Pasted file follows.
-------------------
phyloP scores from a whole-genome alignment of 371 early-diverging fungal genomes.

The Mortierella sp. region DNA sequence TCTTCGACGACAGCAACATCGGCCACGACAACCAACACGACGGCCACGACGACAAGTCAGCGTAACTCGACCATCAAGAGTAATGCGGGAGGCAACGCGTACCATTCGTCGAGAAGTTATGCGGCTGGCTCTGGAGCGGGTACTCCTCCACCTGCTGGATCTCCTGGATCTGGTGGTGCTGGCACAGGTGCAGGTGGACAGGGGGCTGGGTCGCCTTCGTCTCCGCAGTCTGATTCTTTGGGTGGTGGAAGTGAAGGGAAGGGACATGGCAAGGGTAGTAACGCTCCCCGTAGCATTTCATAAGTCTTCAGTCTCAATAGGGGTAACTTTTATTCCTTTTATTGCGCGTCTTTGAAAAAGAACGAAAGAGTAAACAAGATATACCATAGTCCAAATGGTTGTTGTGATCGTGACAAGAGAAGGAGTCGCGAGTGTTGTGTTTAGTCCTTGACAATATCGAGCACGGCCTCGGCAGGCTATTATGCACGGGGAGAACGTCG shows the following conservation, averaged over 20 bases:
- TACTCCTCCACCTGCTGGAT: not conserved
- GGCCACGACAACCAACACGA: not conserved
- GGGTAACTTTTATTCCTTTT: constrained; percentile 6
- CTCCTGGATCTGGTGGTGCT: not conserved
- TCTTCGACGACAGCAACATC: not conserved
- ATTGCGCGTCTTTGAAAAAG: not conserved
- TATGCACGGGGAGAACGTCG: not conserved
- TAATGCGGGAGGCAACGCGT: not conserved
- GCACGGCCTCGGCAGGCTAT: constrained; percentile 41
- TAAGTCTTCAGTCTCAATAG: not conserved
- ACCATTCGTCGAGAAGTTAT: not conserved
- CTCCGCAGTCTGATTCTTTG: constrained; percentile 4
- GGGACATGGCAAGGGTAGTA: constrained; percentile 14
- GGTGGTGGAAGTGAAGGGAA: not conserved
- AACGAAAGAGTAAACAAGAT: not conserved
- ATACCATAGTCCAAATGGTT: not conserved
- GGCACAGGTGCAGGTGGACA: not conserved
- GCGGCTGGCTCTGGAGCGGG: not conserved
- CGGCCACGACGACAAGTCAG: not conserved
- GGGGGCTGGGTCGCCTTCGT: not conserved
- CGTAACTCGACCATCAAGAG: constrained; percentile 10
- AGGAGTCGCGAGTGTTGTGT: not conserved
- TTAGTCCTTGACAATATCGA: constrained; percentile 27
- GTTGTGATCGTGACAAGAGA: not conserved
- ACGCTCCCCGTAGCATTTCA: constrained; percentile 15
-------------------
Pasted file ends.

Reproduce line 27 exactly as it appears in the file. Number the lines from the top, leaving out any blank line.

- ACGCTCCCCGTAGCATTTCA: constrained; percentile 15